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 ADVANCED
Turtle Rock - South Face
Routes Sorted
L to R R to L Alpha
Desert Shield S 
Integrity S 
Jesus Lives S 
Kippy Korner T 
Lieback and Lingerie T 
Satanic Mechanic S 
Sexy Sadye T 
Wind Burn T 
Unsorted Routes:

Desert Shield 

YDS: 5.13a French: 7c+ Ewbanks: 29 UIAA: IX+ ZA: 29 British: E6 6c

   
Type:  Sport, 1 pitch, 70'
Consensus:  YDS: 5.13b French: 8a Ewbanks: 29 UIAA: IX+ ZA: 30 British: E7 6c [details]
FA: Scott Cosgrove, January 1991
Page Views: 2,464
Submitted By: Randy on Mar 9, 2003

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BETA PHOTO: Bolt topo for Desert Shield

Description 

This is a powerful, endurance route, with some pretty hard moves. With the exception of a knee bar near the beginning of the route, there are no rests to speak of. The technical crux is near the bottom (this has gotten harder since part of a rail broke a few years back); though just linking all the moves together to the final jug is the real test.

This is not a soft 5.13a. It might seem harder if you climb in areas like Red Rocks, but more in line if you climb in places like Rifle. It is definately a harder tic than Father Figure.

This route is on less than stellar rock and has been falling apart since before Scott even red-pointed it. Glue has been used to reinforce several holds (e.g.: the large flakes on the upper section) and the key right-hand hold on the technical crux broke off (while still a project) and was re-glued on by Scott (I believe).


If the idea of using reinforced or re-glued holds is repugnent to you (it is now illegal in the Park, but was legal at the time this route was done), just do not do this route. Do not get high and mighty and harm this climb; it has seen at least a hundred ascents and is a well settled classic.

Edited by Adam Stackhouse, with the narrative provided to me by Scott Cosgrove 8/6/2013

"Back in 1991, I stumbled onto the Turtle Rock corridor repeating my friends climb Satanic Mechanic and couldn't believe my eyes. Visions of sport route heaven and massive lines everywhere. The most obvious was Desert Shield. But just some bouldering at the base proved that the rock was far from solid, and I embarked on a cleaning mission that would last for four days.

Finally, the bolts were in place, the flake and lose rock climbable, and after a few days work I was ready to send. But as fate would have it, I got the flu and Jim Karn, the best American sport climber was passing through town. I knew Jim would hike the thing on accident if he saw it and I would be robbed of my first ascent. To my girlfriend's horror, I went to the bathroom threw up and then we drove to the Park and send my project first go. Threw up at the base and had her drive me home.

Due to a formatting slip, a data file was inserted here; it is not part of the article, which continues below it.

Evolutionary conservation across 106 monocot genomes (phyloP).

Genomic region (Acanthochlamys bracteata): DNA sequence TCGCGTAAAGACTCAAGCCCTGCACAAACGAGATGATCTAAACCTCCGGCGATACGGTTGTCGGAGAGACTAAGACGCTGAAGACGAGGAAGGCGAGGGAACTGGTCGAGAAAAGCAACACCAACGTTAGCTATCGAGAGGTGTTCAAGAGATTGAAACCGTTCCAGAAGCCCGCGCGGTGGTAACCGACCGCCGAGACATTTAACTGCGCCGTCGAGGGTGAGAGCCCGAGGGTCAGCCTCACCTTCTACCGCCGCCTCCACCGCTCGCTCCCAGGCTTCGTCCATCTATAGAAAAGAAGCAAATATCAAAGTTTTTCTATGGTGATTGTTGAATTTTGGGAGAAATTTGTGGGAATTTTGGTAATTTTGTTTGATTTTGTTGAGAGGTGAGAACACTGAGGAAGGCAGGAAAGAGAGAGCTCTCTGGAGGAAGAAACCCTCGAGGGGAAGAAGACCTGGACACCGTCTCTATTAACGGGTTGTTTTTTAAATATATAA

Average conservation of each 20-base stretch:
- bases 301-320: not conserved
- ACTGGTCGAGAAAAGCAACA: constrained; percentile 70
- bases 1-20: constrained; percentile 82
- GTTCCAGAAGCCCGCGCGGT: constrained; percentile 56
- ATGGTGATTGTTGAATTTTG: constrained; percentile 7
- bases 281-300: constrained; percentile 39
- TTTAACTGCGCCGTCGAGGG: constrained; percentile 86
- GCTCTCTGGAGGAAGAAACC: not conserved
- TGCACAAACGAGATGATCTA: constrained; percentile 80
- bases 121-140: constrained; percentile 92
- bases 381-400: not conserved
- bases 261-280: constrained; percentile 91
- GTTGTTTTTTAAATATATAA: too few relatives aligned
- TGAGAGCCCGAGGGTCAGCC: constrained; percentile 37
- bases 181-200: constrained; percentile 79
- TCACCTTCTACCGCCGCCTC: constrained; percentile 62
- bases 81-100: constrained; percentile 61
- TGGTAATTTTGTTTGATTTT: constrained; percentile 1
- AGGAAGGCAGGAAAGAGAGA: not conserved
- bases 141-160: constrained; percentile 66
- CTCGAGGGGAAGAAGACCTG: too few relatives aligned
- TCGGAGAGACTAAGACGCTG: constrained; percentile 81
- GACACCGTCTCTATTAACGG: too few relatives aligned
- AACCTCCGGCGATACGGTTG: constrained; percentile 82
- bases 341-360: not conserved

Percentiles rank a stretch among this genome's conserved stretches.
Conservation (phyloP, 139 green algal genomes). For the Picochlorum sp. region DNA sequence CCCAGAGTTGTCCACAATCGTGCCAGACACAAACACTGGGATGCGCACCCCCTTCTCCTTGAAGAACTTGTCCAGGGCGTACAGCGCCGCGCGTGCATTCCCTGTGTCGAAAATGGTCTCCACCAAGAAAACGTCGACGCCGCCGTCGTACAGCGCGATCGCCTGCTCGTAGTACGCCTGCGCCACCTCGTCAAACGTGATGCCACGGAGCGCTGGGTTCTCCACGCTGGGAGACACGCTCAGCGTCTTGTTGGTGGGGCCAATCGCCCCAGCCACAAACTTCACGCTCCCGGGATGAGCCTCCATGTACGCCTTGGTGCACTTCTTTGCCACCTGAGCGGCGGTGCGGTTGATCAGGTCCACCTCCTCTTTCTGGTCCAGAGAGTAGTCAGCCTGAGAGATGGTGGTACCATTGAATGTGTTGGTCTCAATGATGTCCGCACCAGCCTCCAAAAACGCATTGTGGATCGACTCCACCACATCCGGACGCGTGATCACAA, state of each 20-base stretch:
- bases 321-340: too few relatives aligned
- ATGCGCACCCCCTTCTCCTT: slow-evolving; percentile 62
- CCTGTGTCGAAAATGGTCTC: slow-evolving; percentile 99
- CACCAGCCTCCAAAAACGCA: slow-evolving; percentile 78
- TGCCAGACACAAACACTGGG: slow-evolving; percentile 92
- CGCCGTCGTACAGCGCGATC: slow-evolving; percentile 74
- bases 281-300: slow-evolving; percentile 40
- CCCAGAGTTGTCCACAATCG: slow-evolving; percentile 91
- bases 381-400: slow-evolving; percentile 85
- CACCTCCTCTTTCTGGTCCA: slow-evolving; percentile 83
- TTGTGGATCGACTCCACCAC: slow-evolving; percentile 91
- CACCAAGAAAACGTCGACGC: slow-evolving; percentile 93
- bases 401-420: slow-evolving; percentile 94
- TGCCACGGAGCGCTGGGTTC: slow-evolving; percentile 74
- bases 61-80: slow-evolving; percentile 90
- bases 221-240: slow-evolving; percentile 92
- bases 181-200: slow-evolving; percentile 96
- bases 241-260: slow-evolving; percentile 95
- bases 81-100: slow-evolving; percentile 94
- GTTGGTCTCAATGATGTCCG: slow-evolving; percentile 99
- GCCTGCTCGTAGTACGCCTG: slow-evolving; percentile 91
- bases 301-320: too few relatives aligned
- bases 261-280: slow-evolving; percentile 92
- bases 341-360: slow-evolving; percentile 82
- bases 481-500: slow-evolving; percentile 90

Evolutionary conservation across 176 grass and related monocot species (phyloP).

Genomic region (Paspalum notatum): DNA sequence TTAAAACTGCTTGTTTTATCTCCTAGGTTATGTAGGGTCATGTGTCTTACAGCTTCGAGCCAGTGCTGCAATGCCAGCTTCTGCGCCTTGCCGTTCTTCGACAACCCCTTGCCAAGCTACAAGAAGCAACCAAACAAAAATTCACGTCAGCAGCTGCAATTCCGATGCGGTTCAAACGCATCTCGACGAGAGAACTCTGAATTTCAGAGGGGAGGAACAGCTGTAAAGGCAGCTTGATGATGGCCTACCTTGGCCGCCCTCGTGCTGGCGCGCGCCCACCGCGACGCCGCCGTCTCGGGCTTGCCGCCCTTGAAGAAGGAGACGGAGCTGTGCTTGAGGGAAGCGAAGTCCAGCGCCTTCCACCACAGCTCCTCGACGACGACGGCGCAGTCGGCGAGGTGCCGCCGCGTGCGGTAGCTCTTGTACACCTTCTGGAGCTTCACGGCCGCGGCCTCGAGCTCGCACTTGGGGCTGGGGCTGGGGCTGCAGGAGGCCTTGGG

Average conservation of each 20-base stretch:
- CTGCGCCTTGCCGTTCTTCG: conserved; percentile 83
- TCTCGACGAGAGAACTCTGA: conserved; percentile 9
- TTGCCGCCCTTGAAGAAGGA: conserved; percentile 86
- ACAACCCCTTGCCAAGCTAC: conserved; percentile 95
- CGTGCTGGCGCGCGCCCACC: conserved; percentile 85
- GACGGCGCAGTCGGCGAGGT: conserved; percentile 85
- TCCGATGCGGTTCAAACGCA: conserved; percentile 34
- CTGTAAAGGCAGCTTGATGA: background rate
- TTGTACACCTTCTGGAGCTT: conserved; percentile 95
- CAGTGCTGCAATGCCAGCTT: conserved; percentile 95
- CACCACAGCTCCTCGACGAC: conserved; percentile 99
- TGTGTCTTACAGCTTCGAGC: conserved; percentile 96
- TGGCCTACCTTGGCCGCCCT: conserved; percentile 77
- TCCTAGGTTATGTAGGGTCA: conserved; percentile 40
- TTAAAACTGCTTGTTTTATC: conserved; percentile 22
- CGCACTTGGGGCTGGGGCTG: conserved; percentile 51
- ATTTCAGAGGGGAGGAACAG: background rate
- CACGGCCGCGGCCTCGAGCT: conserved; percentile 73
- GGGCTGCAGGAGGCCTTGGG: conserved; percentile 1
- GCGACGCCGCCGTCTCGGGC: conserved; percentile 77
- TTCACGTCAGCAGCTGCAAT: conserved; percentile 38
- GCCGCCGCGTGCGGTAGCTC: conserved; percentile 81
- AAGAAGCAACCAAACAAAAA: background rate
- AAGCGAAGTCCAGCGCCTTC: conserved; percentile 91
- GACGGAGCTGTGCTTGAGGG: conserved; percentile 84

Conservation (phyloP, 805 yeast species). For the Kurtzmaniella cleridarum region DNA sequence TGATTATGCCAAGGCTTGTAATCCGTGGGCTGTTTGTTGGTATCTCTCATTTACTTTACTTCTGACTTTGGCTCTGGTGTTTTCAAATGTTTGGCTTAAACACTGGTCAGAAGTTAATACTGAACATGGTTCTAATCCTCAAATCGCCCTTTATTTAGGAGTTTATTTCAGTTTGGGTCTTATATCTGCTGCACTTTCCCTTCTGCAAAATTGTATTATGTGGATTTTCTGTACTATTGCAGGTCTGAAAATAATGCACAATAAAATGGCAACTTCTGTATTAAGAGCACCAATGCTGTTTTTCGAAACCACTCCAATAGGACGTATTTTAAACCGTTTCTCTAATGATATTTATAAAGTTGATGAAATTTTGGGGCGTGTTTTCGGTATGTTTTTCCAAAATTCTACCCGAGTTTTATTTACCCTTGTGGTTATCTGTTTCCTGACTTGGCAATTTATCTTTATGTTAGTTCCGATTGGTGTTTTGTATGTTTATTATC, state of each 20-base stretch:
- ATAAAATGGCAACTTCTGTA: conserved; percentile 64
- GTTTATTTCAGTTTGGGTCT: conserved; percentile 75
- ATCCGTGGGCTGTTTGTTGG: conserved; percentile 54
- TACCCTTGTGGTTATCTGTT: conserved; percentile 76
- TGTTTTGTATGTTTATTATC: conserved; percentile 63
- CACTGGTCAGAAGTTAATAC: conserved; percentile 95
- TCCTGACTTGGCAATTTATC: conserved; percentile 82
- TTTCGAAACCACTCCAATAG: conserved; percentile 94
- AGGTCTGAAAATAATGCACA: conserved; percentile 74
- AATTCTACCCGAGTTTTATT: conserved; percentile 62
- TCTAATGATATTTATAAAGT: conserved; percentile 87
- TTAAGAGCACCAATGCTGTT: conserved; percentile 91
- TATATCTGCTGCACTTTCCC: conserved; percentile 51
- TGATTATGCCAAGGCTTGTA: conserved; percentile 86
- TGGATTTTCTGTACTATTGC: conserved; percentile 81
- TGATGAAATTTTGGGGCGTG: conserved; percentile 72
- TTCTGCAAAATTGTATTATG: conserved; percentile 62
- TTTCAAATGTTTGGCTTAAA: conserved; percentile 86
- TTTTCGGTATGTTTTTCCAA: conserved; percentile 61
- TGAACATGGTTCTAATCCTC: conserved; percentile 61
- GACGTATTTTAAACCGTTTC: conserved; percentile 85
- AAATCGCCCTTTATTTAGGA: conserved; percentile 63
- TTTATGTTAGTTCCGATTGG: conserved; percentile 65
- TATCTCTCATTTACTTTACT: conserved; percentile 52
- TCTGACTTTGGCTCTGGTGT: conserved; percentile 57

The route became the flavor of the month and we all enjoyed having a new line of hard climbing so close to camp. It was and still is one of the most pumping climbs, as no one move is much harder than the next but it never gets easy. I named the climb after the first Gulf War, just because I like the name and it looks like a Shield."

Protection 

Seven bolts to sport anchors. Bring draws. It is possible to use a rope to then reach the anchors from the top.


Photos of Desert Shield Slideshow Add Photo
Desert Shield 5.13a
BETA PHOTO: Desert Shield 5.13a
The "easy moves."  The bolt on the left ...
BETA PHOTO: The "easy moves." The bolt on the left ...

Comments on Desert Shield Add Comment
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By Josh Beck
Mar 9, 2003

I've heard tale of a completely manufactured hold on Desert Shield ... does anyone know if this is true or not? Just curious, as my sorry ass isn't going to be going anywhere near that route ;)
By Randy
Mar 9, 2003

There are no manufactured holds on Desert Shield, but glue was used (on FA) to reinforce flakes and reglue a hold. See full route description for full beta.
By Josh Beck
Mar 9, 2003

Thanks for the history of the route... I really enjoy such stuff, it's awesome to have you and many others contributing here :) While I'm not a big fan of glue I certainly am not out doing anything about it.
By Tyler Logan
From: Mammoth Lakes, CA
Mar 9, 2008

For a route that required glue and is described as falling apart since it was first bolted, it does seem strange that it receives so many stars. I'm sure the moves are hard and very cool, and obviously the line is consistently steep without any ledges breaking up the action (atypical for Josh) but since when does that define "classic line"?
By elijah
From: Santa Barbara, CA
Jan 5, 2009

This is a good description of the route. I was on it last weekend (January 4, 2009) and everything looks in shape. There's glue on some key holds but nothing to cry about. I can't say if it's a classic, because I don't really know what that means, but I will say it is definitely a rad route. Anyone looking for a steep-ish sport climb will most likely enjoy this.
By peachy spohn
Mar 28, 2010
rating: 5.13b 8a 29 IX+ 30 E7 6c

A worthwhile climb with fun and consistent moves. Some of the flakes might need some more glue...they flexed a little. Over all very fun!
By Adam Stackhouse
Administrator
Aug 8, 2013

See the new historical account of the climb above.
By peachy spohn
Jan 5, 2014
rating: 5.13b 8a 29 IX+ 30 E7 6c

I love this route! So good! Every time it's as good as the last...WOW! Still, the upper crescents are flexy and I hope never break.